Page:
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Nobel Peace Prize winner inspires Harrow High School students during ‘Malala Day’ visit

On 10th July 2024, Harrow High School welcomed Malala Yousafzai, the Nobel Peace Prize winner and international education activist, for ‘Malala Day.’

This year, Malala Day focused on the plight of girls in Afghanistan, who are currently banned from receiving an education.

Malala began her activism at age 11, anonymously blogging about life under the Taliban in Pakistan’s Swat Valley, particularly the ban on girls’ secondary education. She soon began advocating publicly, giving speeches and interviews, and gaining international media attention and awards.

Nobel Peace Prize winner inspires Harrow High School students during 'Malala Day' visit Harrow Online
Image: Harrow High School

In October 2012, at age 15, Malala survived an assassination attempt by the Taliban while traveling on a bus to school. She was treated in a hospital in Birmingham, England, where she recovered and became more determined to advocate for girls’ education. She continued her campaign and, as co-founder of the Malala Fund, is building a global movement supporting girls’ education.

Harrow High School has a diverse student body, including many students of Afghan heritage, some of whom fled the country during the recent Taliban takeover in August 2021.

During her visit, Malala observed various lessons, participated in discussions with students, and addressed the school via a virtual assembly. She was impressed by the students’ enthusiasm, kindness, and hard work, as well as the quality of their work in lessons.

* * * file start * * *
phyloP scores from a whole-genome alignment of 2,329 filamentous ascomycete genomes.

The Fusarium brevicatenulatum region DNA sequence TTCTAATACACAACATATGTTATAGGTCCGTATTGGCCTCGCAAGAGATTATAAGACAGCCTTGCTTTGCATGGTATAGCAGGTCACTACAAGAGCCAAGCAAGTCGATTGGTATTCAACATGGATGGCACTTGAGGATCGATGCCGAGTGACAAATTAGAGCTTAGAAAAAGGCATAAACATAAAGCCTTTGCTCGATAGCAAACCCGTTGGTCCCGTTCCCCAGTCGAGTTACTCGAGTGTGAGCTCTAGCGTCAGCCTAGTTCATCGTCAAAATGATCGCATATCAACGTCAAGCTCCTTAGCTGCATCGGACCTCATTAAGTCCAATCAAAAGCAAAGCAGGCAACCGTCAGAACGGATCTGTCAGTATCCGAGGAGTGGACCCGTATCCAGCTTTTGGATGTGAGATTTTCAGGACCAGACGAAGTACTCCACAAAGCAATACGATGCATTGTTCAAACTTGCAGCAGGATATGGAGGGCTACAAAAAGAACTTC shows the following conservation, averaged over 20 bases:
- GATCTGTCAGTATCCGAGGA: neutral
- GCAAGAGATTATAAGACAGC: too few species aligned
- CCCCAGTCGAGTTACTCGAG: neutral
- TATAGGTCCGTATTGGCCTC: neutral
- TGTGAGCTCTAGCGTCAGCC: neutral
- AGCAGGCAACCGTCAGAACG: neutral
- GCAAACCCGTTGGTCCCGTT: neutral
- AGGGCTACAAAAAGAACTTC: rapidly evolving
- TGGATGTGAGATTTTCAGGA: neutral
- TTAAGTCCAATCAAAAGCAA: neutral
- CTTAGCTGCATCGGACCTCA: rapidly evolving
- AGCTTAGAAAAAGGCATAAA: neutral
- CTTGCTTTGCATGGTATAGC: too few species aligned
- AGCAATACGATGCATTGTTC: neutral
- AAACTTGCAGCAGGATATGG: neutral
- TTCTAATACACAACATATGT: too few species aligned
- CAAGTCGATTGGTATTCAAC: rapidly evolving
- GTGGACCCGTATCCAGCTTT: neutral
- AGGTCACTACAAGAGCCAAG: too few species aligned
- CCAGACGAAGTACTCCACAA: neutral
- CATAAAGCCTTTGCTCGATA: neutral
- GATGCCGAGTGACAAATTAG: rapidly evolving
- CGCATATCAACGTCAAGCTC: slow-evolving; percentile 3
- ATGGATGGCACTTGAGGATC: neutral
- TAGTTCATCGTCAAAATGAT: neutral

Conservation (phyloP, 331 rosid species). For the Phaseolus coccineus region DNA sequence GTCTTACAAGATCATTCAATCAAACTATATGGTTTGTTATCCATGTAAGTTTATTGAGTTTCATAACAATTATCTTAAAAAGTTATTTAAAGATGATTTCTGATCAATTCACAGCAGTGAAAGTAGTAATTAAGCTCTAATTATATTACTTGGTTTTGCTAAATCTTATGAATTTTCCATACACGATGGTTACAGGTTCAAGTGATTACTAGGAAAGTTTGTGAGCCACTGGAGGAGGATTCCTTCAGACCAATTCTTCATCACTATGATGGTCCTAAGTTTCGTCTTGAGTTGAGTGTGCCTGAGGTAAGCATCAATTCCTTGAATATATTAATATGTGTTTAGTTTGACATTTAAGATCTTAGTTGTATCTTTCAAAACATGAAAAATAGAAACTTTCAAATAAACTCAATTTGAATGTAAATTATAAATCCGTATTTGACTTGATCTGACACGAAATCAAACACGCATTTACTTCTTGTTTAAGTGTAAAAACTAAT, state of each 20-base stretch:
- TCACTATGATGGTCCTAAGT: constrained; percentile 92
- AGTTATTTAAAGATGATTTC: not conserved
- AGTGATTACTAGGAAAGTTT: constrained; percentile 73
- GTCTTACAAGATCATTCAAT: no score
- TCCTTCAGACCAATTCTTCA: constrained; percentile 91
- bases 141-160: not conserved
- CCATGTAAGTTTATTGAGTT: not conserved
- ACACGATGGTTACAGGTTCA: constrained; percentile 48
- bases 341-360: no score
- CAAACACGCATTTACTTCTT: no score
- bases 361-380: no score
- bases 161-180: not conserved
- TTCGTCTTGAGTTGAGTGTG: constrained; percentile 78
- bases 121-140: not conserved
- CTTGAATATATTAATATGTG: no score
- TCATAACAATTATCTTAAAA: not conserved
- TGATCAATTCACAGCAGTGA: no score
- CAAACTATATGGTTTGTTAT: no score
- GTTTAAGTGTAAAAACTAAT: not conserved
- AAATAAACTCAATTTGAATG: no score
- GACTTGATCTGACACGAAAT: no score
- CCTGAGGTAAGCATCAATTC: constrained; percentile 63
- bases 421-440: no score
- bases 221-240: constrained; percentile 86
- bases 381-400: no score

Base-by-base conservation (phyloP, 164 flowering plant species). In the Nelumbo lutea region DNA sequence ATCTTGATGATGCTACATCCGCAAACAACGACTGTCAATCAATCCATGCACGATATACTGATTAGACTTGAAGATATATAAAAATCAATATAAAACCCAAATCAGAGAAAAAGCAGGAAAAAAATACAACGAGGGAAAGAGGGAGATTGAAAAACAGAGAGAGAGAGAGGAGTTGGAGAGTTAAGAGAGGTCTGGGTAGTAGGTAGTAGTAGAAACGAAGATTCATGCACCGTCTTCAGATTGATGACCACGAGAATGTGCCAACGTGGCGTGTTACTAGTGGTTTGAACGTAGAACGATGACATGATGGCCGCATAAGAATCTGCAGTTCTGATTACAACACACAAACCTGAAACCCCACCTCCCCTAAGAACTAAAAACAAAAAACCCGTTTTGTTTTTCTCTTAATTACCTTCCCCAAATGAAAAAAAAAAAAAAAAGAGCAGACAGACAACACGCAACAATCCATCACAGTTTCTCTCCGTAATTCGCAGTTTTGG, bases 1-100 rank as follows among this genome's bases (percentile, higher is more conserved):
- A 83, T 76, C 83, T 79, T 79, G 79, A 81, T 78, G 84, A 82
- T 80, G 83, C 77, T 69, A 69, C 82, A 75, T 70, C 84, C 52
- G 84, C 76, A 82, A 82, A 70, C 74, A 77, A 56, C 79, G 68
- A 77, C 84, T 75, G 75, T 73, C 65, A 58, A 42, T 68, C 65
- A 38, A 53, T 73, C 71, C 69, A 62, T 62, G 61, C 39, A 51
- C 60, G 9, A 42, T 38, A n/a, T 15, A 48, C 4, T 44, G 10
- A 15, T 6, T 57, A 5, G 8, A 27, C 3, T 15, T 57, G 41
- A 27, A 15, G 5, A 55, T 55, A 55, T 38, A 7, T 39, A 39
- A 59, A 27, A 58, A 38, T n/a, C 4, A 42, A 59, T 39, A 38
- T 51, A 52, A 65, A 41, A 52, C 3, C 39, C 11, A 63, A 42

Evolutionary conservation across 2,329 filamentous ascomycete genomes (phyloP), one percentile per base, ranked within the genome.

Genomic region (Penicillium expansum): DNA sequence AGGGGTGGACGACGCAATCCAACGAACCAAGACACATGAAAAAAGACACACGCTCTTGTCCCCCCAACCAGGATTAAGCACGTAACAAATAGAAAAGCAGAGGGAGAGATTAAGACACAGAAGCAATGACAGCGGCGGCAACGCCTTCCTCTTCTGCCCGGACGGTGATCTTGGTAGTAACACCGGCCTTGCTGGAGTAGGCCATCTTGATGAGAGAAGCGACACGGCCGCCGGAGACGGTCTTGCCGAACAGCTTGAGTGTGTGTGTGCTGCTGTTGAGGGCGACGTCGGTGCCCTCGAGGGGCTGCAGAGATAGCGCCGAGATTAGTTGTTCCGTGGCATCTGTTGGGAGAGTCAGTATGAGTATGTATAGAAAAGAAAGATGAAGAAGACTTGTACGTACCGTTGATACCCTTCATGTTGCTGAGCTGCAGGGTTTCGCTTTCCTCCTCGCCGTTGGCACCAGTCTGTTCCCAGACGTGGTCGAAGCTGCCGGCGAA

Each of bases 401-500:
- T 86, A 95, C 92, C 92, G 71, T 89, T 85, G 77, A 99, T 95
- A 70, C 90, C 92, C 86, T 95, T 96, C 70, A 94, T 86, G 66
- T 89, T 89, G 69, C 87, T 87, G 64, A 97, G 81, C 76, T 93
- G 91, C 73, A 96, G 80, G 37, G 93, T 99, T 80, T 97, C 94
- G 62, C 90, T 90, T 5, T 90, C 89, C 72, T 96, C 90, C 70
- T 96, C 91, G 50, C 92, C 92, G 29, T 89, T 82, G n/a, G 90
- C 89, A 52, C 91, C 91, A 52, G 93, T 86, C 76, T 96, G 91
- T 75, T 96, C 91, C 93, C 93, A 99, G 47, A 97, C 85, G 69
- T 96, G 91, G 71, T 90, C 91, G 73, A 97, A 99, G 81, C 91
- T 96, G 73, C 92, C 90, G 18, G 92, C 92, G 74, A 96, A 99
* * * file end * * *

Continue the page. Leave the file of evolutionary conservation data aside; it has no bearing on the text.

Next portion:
As a passionate advocate for education, Malala spoke to learners across the entire school about the importance of girls and women’s rights, especially in accessing education, which is being denied to girls in some parts of the world. Before the Taliban’s return to power three years ago “one in three women there were enrolled in university in Afghanistan”,

Malala said. “But today it is the only country in the world where women and girls are banned from pursuing an education.”

Malala called for joining forces to build a world where all children have access to 12 years of quality education.

Students at the school were moved by Malala’s message and wrote letters of support and solidarity to girls who are denied the same opportunities that they have.

Sally, aged 12, said “I couldn’t wait to meet Malala, as it was a whole new experience for me and a great way for our school to show our support for the girls denied an education. Hearing and reading about Malala and her bravery has made me even more inspired by her.”

Nobel Peace Prize winner inspires Harrow High School students during 'Malala Day' visit Harrow Online
Image: Harrow High School

Mohamed, aged 17, said “Every child deserves an education to enable them to aspire and excel in life and they can only achieve this if they get a chance or opportunity to go to school. I feel that it’s unfair and wrong that just because you are a girl that you should lose out on an education. It makes it next to impossible for them to fulfill their potential and become what they want to be in the future”.

“Being involved in something like this today has made me realise how lucky I am to go to school. It has inspired me to come to school everyday and to use my opportunity to learn”, said Muska (age 14).

Headteacher Paul Gamble said: “We were thrilled to welcome Malala to Harrow High School. It was a privilege to see Malala talking to the children about her life and advocacy for girls’ education. Our students were articulate and made insightful contributions during their discussions with Malala. Many had clearly researched the issue and felt passionate about it. It was so good to see them demonstrate their solidarity with girls in Afghanistan through the encouraging letters they wrote.”

To end her visit Malala and a group of our Year 9 Art students completed a ‘beautiful and inspiring mural’ in the school hall which was painted by Kabir Mokamel of Art Lords. This same mural was also painted in a village in Afghanistan to give hope to the young girls there.

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